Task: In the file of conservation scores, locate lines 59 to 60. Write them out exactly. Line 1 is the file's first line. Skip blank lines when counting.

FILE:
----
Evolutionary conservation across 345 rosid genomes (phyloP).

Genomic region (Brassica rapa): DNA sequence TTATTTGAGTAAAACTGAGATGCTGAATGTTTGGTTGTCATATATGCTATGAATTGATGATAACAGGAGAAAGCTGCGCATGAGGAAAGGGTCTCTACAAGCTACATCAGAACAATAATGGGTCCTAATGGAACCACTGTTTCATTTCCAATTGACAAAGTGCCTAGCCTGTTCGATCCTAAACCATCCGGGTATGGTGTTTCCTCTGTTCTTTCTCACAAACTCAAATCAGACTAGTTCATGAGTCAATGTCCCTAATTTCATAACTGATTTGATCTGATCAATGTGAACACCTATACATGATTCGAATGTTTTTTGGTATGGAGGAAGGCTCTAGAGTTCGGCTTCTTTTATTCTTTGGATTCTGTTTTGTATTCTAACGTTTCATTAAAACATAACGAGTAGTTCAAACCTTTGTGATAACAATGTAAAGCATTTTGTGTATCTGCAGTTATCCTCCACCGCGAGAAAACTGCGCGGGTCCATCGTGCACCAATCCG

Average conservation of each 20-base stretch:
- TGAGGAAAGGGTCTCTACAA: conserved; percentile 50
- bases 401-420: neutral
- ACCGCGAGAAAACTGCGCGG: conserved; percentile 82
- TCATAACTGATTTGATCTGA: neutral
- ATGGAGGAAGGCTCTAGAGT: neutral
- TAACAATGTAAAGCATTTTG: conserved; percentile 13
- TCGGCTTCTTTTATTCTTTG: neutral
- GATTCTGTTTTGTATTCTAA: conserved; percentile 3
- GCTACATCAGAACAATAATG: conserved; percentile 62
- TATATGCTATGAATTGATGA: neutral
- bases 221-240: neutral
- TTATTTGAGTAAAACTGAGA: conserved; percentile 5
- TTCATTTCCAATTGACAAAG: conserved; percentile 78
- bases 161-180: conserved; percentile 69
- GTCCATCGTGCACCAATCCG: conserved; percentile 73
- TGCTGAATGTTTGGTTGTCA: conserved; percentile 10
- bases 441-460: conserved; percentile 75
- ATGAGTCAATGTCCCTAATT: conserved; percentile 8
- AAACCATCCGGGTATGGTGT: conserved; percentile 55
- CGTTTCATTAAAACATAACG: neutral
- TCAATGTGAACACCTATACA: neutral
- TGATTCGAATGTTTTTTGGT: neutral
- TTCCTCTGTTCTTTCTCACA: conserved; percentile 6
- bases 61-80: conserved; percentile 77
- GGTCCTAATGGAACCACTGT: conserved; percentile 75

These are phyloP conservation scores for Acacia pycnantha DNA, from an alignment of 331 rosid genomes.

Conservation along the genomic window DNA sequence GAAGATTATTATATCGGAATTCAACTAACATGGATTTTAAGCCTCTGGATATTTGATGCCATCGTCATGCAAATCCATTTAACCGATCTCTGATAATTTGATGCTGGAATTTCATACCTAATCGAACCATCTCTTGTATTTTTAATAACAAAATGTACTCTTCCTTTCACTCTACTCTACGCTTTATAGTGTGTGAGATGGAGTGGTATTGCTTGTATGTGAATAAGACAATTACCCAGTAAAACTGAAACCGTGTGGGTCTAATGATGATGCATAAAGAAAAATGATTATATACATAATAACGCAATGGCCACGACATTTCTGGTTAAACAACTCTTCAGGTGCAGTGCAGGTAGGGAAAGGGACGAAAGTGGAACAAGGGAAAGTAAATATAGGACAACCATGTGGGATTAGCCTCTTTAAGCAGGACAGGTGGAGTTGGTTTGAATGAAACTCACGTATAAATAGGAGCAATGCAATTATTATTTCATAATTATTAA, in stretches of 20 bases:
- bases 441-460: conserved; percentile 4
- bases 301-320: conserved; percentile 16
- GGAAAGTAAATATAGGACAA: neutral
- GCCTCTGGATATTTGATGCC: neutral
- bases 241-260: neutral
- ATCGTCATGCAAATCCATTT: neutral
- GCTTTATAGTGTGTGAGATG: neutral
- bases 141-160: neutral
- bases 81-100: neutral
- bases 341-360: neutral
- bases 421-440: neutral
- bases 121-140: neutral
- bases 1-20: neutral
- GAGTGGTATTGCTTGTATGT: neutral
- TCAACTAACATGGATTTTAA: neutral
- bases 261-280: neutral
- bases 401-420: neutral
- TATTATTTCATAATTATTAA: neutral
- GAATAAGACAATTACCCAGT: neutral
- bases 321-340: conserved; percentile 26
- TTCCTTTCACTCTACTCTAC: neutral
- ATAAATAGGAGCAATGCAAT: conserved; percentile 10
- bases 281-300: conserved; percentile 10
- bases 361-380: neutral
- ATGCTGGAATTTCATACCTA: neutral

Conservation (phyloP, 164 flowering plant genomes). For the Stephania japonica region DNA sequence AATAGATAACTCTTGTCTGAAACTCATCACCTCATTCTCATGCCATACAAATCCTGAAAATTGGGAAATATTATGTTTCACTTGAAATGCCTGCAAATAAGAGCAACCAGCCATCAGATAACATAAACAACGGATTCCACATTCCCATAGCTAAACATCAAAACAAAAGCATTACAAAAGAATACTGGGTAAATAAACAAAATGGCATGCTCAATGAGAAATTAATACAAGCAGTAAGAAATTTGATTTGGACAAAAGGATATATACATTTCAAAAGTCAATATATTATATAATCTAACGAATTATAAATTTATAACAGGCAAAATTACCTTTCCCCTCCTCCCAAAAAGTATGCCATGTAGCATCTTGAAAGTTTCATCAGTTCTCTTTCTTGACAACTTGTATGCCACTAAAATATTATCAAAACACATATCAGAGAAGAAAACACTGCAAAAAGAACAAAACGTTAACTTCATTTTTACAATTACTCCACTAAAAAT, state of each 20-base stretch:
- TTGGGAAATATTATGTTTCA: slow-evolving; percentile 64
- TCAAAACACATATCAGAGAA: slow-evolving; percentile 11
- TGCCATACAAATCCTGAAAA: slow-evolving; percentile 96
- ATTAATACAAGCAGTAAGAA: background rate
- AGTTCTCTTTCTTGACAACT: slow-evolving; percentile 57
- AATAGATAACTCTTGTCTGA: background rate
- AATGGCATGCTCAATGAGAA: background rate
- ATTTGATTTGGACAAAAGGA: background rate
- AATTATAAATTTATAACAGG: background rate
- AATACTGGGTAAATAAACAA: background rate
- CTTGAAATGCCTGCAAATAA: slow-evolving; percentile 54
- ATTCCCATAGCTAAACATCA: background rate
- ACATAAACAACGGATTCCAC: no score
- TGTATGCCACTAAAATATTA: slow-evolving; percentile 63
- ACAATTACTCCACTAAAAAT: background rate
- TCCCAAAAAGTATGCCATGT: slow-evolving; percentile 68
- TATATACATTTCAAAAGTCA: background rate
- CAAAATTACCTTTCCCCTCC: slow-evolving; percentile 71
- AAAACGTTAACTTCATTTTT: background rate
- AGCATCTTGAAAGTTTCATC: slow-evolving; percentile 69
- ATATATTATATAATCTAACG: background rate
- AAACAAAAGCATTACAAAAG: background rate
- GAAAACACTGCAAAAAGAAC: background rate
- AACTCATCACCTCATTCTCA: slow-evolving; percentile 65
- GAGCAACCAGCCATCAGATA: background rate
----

- TGCCATACAAATCCTGAAAA: slow-evolving; percentile 96
- ATTAATACAAGCAGTAAGAA: background rate